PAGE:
Friday, November 28, 2008


Ann-Sio Bao Chai (Braised Chinese Cabbage)

The name Hock Chiew Lau (Foochow Restaurant) evokes memories of a by-gone era, when there were only 2 so-called restaurant in town; this one and Yien-Kieng (Capitol Restaurant was a Johnny-Come-Lately). So when someone mentioned of an old chef (80 something, he said) from that restaurant operating out of town, serving the same dishes of the restaurant, I'd better try them before the offer expires...

It was a leisure cruise to the said restaurant on a weekday with minimum traffic. There was only only car and some bikes parked at the front of the restaurant - staff from nearby businesses having their lunch break and playing cards. This is as laid-back as you can get in this part of town. Order of food was taken by a silver-hair lady, the proprietress, while the husband did the woking with a little help for the sons on the mise en place and doing the serving.

Direction: Drive to the old airport at Brooke Drive; turn left at the road leading to UCS college. Cross the Igan Bridge, then bear left at the round-about. This road leads to Bawang Assam, Ling Chu Ming etc. Be on the lookout for a blue-roof bangalow on the right. The only sign visible is the tiny one in Chinese.

Tapah Fish Soup With Chow-Chai

We ordered a few of its vintage signature dishes as 'wowed' by a certain someone. First off was the braised cabbage; it's one of those homely dishes one would relish, not because of it's fabulous taste, more so as it pulls a heart string or two as it harks back to what rustic home-cooking is all about - unpretentious and soulful. Beside the mushrooms, there were a few clamps (canned stuff) embedded into the casserole to lend a bit of sweetness.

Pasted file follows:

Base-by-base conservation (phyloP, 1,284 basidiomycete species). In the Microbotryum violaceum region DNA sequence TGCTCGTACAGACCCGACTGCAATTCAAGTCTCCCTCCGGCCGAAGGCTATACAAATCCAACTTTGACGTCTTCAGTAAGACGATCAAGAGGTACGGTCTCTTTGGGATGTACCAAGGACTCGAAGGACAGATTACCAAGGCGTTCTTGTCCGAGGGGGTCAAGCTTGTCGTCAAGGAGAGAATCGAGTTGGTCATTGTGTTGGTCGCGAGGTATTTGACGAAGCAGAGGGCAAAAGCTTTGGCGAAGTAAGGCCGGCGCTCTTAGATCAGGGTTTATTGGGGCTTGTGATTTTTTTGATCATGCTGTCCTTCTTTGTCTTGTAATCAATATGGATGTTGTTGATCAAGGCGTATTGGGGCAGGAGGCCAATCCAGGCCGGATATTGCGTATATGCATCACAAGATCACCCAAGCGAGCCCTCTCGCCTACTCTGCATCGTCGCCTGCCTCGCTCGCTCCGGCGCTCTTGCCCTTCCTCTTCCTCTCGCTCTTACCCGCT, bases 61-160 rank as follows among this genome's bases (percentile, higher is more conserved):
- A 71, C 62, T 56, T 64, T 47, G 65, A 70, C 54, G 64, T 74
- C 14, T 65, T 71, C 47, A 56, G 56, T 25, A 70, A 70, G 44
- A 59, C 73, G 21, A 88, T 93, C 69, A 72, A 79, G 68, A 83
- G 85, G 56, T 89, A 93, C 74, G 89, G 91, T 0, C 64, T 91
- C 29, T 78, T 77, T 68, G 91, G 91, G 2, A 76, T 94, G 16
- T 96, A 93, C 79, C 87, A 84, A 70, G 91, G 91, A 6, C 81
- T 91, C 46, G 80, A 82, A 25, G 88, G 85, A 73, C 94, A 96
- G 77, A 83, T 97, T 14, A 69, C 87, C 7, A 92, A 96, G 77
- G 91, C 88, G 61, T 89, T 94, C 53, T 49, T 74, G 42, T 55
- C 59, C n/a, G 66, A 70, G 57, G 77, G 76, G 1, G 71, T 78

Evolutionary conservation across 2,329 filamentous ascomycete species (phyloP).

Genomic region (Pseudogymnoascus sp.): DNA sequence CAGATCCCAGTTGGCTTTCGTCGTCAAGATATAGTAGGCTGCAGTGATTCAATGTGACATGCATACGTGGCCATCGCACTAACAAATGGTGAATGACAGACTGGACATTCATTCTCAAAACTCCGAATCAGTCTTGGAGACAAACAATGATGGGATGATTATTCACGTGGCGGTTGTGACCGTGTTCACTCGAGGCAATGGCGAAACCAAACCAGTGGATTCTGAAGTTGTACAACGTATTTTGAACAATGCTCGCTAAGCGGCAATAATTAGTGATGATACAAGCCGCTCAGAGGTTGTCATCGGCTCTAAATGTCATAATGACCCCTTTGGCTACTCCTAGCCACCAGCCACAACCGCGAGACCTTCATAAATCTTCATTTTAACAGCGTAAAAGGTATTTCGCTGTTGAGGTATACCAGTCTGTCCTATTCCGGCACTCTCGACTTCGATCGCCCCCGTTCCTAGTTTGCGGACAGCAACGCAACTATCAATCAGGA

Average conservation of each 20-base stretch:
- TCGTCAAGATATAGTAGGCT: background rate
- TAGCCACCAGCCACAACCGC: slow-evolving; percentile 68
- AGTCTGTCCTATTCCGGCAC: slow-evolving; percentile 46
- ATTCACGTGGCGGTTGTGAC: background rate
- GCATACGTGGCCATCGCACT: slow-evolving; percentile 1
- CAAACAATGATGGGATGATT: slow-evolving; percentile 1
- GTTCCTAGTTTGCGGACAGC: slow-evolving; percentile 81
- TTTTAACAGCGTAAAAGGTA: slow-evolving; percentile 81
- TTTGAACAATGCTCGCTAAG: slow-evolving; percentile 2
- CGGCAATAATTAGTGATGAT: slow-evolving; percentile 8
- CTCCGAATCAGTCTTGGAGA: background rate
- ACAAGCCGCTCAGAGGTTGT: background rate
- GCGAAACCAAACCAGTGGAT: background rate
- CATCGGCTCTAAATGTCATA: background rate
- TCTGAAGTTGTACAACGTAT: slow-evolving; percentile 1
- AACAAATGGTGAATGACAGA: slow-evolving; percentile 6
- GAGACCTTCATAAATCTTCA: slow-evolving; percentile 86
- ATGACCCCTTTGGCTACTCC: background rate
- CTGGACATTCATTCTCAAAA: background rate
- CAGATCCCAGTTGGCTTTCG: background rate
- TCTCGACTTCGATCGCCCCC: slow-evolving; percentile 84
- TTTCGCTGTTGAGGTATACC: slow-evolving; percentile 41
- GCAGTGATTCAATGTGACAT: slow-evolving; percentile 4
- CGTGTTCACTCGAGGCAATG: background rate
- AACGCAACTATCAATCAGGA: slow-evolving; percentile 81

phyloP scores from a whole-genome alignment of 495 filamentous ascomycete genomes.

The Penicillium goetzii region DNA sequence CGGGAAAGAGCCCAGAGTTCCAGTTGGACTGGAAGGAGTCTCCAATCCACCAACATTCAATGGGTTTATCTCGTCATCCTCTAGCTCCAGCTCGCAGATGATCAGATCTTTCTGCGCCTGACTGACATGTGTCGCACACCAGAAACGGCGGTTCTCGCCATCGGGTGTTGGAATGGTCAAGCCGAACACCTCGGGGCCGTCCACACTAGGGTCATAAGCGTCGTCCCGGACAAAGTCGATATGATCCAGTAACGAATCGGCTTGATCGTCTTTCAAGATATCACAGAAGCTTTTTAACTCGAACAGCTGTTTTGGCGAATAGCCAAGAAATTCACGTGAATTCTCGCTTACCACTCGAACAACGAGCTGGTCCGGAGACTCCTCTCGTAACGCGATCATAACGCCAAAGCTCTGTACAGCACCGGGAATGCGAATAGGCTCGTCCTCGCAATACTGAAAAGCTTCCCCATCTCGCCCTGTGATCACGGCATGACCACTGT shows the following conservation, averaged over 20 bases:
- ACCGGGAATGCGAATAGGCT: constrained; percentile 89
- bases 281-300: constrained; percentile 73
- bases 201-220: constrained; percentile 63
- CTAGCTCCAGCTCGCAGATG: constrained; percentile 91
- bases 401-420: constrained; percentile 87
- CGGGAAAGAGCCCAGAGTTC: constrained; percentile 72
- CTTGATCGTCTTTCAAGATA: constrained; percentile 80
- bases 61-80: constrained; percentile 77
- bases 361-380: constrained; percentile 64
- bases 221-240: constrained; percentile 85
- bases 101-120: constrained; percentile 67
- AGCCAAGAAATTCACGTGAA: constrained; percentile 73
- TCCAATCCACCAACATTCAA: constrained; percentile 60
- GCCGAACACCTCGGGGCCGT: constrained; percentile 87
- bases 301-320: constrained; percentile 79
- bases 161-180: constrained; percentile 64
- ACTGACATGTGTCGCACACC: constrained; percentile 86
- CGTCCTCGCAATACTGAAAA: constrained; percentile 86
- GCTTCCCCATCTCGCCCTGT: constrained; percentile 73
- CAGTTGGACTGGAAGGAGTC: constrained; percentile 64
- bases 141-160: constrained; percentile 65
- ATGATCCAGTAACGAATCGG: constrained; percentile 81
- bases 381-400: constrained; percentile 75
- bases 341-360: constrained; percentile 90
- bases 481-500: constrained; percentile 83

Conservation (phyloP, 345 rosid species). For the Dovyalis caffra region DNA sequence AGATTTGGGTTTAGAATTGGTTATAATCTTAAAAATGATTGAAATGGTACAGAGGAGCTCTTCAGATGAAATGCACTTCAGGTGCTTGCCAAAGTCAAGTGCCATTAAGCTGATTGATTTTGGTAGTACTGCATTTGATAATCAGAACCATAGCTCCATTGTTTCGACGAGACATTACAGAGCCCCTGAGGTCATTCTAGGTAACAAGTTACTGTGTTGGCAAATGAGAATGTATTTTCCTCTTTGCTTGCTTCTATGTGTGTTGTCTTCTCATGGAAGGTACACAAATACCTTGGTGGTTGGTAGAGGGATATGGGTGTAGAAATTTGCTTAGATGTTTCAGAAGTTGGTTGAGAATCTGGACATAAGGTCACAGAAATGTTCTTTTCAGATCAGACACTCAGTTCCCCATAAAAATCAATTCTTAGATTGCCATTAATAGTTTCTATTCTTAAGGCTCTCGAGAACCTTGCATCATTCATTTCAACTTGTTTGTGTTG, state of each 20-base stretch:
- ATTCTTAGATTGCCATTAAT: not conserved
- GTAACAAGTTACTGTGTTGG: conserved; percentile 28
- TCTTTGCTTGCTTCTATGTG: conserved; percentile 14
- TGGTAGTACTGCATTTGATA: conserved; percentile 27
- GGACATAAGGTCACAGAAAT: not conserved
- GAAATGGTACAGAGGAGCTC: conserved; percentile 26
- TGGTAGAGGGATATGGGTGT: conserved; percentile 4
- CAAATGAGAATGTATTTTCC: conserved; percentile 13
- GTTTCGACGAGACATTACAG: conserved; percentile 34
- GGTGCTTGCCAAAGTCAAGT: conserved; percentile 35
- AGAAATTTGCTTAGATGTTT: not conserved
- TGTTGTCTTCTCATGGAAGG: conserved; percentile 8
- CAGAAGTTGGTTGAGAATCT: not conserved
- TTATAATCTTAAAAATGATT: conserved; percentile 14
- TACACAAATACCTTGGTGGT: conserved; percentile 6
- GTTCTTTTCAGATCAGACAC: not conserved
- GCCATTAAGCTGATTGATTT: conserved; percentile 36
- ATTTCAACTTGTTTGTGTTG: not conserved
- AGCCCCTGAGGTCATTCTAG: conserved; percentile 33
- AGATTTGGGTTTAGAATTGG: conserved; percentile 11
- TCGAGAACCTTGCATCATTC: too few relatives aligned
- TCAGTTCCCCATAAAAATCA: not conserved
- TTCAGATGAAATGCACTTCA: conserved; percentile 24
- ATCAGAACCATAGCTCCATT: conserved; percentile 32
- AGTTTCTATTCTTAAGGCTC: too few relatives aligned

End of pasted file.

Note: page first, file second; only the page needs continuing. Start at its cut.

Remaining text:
Sweet & Sour Fish Fillet

The fish soup wass a hot and sour entity, which was provided by the chili and Chow Chai, with the aid of some tomatoes: good but not that great! The sweet and sour fish was like any other. The Foochow fried noodle is a variant of the fried Hokkien Noodle, with added dark soy sauce for depth, and braised slightly to work off the gluten to give the sauce a natural body without the aid of cornstarch: another good but not that great item!

Fried Noodle Foochow Style

Lastly, this Sio Bee (Sui Mai dumlings) was a finale of the old restaurant's banquet dish. So in the grand tradition of the old restaurant, that was how we finished off the meal.

Sio Bee

Oh, the meal only came to RM35 with 3 bowls of rice and 4 bottled drinks.

The Grandmaster Himself... Kiu Chiong Kiong

Psst, one has to take all those 'wowness' one hears with a pinch of salt... if you want to take a trip down memory lane (if you have any), this restaurant may be just the ticket. All those silver hair does make one respectable, but the chef is just a wee lad of 60 plus...

Thursday, November 27, 2008